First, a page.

An estimated 215 000 additional health professionals will be needed by 2035 to meet the growing demand for radiotherapy services as cancer cases continue to increase. Through collaborating with countries worldwide, the IAEA helps to meet this demand as it works to improve access to quality cancer care for patients, particularly in developing countries.
“As the leading international organization that supports the implementation of radiotherapy around the world, the IAEA is well-positioned to support Member States in meeting this challenge,” said May Abdel-Wahab, Director of the IAEA’s Division of Human Health, at an international event on global health and radiation medicine held in Vienna last week.
Hosted by the Permanent Mission of Japan, the event’s panellists discussed the opportunities and challenges of expanding the reach of radiation medicine to combat the global cancer epidemic in the context of the United Nations’ Sustainable Development Goals. Kenji Shibuya, Professor at the University of Tokyo Graduate School of Medicine, provided an overview of how the global health agenda has evolved and the role of radiation medicine and the IAEA. Other topics included how to increase access to cancer diagnosis and treatment in developing countries, including ways to improve training opportunities for health professionals.
Despite major advances in cancer treatment, technology, and research, one person dies from cancer every four seconds somewhere in the world. Two thirds of cancer-related deaths occur in low and middle income countries, with more than 57% of the world’s total new annual cases occurring in Africa, Asia and Central and South America.
While longer life expectancy and lifestyle changes contribute to the growing number of new cancer cases, access to treatment still remains low in many countries worldwide. The IAEA works with its Member States to improve patient access to trained professionals and affordable healthcare, particularly in less developed regions.
“It is essential to ensure all people obtain the good quality, affordable health services that they need. This includes promotive, preventative treatment and palliative health care services,” said Nelly Enwerem-Bromson, Director of the IAEA’s Programme of Action for Cancer Therapy (PACT), highlighting the need to comprehensively tackle cancer within the context of strengthened health systems.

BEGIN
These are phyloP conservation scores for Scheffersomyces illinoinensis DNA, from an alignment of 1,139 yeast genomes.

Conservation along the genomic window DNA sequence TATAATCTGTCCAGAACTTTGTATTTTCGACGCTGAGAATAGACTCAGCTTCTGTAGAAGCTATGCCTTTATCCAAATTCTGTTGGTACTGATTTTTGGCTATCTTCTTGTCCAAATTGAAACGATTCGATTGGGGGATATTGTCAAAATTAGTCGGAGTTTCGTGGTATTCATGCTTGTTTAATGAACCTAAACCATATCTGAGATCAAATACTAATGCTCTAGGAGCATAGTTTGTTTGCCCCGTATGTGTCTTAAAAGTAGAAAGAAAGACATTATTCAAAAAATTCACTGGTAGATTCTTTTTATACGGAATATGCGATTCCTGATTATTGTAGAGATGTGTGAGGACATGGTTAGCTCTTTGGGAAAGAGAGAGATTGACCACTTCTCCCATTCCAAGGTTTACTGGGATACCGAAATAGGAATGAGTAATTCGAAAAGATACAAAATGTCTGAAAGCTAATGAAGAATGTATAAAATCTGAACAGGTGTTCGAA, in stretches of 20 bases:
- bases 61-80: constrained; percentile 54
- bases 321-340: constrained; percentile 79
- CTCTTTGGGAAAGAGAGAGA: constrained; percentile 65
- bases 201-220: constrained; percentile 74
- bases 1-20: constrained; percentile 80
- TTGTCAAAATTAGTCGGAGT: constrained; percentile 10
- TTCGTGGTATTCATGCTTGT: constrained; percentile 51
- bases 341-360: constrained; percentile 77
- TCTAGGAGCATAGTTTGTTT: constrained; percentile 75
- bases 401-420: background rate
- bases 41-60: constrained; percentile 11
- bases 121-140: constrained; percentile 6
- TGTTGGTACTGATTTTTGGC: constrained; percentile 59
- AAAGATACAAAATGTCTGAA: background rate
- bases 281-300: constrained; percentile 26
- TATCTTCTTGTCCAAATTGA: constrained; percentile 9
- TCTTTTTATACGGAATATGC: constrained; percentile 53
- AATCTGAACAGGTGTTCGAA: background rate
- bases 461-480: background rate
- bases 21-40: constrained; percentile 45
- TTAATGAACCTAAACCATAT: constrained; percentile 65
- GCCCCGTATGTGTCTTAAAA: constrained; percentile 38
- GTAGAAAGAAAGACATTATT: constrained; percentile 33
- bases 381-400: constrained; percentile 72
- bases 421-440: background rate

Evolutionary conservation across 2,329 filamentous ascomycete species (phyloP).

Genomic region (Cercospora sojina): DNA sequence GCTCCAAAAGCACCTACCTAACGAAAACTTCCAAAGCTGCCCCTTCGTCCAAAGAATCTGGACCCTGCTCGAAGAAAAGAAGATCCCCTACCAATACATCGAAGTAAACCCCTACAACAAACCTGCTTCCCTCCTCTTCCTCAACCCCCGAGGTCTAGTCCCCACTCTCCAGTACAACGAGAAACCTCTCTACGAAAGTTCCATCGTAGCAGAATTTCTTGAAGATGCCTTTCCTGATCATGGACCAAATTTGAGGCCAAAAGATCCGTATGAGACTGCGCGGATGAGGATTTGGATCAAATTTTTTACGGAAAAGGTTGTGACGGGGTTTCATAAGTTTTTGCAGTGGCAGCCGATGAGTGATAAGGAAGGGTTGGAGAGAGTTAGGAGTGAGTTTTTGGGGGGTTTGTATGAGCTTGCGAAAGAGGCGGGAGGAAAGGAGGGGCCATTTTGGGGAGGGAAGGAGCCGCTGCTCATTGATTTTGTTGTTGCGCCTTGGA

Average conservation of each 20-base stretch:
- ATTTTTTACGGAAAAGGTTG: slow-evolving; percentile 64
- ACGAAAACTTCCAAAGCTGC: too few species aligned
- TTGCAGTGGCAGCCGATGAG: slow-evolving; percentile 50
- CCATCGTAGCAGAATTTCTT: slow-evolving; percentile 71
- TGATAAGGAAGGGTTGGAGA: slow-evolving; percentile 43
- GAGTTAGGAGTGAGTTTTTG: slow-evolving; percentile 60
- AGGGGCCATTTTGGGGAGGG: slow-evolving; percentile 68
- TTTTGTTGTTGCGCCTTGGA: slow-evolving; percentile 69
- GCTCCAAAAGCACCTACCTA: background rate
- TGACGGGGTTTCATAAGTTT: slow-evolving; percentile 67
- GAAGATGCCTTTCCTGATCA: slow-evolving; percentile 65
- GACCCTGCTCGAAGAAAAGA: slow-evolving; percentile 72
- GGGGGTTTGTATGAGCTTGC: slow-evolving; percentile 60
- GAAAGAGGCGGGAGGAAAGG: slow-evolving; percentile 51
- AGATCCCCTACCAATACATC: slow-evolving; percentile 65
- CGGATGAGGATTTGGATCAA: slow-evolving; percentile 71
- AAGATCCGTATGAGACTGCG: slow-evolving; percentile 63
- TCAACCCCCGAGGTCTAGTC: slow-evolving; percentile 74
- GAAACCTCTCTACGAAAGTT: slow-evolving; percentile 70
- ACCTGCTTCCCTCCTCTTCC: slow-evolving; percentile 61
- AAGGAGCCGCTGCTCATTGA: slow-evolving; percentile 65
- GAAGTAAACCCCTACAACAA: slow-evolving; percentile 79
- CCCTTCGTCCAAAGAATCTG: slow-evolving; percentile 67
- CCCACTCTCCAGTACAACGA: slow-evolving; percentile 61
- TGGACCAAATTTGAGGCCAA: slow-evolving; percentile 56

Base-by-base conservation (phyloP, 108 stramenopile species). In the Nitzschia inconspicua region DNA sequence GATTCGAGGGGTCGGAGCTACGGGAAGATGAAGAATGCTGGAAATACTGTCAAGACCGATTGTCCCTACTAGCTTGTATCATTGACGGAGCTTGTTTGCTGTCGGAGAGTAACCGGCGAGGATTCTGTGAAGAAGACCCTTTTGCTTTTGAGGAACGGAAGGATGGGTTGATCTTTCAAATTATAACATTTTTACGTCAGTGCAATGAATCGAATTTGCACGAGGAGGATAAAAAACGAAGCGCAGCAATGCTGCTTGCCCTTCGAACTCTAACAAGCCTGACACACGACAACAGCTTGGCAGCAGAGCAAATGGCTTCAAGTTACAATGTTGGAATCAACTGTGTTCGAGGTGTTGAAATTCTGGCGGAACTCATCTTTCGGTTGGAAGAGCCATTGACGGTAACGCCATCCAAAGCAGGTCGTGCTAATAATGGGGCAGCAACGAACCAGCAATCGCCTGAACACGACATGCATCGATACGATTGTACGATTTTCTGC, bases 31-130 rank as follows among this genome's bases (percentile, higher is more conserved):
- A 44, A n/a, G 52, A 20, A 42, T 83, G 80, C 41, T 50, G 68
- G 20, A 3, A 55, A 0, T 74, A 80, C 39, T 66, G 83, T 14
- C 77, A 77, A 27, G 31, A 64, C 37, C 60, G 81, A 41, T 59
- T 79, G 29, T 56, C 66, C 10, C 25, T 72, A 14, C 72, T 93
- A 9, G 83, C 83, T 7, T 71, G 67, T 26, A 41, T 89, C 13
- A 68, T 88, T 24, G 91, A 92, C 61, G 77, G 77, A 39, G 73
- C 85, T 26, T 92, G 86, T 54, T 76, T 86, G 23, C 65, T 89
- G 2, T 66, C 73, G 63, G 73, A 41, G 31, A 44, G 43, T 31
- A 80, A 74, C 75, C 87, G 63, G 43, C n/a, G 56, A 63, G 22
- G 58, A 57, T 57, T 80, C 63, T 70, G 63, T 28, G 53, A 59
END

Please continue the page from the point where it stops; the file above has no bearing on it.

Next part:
She emphasized the importance of ensuring sustainable financing for cancer care. “Currently, there is a huge mismatch between countries’ needs and their health spending on cancer. The international development assistance to cancer is insufficient, amounting to only 1% of the budget allocated for HIV/AIDS, tuberculosis and malaria.”
A critical component of comprehensive cancer treatment is radiotherapy. Many countries face substantial challenges in expanding access to radiotherapy services, including insufficient budgets for training and education, as well as major infrastructure limitations, such as uncertain energy supply.
“The urgent need to significantly expand radiotherapy services worldwide presents substantial challenges that require innovation in all forms,” said Abdel-Wahab. “Advanced technologies, such as the latest cloud-based radiotherapy platforms, must quickly progress, and new processes are needed to address financial obstacles, develop skills and expand the pool of trained professionals, and improve care efficiency and effectiveness.”
To help overcome these hurdles, the IAEA trains health professionals in radiotherapy and nuclear medicine services, including through innovative and cost effective methods such as distance learning courses online. The IAEA also works with countries to help them adopt existing technologies and tailor techniques to meet specific needs.